"Make it happen" came off this week as being forced into submission through public humiliation which shows there is a lot not working. In January you said the FAI has two women on its national council. But that's two out of 60. Last year Noel King said there are "over 12,000 registered women playing football in Ireland with over 570 teams competing in leagues throughout the country".

Next time you meet Gianni Infantino, the FIFA president, ask him about the speech Lakshmi Puri, deputy executive director of UN Women, gave last month at a FIFA Conference in Zurich.

Here's a taster: "A central aspect of our strategy is changing the rules of the patriarchal, discriminatory game - in terms of laws, policies, measures and governance structures and amplifying women's voices and increasing women's roles as leaders and advocates for change," Puri said.

"Now with FIFA's recent appointments of three women to senior management, there is new impetus to this engendering and feminisation of football . . . Yet much more is to be done . . . "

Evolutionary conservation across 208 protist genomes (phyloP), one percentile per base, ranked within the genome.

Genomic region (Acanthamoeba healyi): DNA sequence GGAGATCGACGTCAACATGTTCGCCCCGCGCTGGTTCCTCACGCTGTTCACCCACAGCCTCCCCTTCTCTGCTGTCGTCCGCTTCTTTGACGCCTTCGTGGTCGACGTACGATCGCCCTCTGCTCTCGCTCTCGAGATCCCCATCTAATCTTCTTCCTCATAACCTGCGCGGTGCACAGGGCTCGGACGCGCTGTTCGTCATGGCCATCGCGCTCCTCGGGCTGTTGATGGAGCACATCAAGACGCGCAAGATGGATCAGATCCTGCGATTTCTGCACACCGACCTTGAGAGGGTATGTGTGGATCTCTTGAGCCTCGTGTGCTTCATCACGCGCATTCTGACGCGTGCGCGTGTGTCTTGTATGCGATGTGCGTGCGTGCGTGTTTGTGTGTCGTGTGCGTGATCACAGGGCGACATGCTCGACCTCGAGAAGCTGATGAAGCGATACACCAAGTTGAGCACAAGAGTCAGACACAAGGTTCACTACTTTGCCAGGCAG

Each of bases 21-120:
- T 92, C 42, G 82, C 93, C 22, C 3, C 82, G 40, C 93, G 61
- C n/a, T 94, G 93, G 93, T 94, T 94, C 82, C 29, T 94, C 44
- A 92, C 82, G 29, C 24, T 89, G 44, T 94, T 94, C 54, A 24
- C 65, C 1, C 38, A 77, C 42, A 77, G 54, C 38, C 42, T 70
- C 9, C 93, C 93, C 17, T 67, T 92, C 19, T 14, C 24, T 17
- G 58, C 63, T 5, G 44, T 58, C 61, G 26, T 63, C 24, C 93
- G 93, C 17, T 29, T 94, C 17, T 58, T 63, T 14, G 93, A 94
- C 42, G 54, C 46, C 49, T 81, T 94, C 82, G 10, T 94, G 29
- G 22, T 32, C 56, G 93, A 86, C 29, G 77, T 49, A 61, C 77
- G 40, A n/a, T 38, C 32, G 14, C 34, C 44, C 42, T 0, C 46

When disputes like this week's one get resolved, there can be a storyline of closure and a desire to move on. But that would be a disservice to the balls it took these women to stand up to the FAI.

As well as building on the resolutions found this week, this should be the FAI's Big Bang moment where a cultural change could also start from the top down with more representation of women on the FAI's national council - skilled women who could bring a change of perspective, because this week proved it's badly needed.

Try on that thought for size, Mr Delaney.

Yours etc

Irish Independent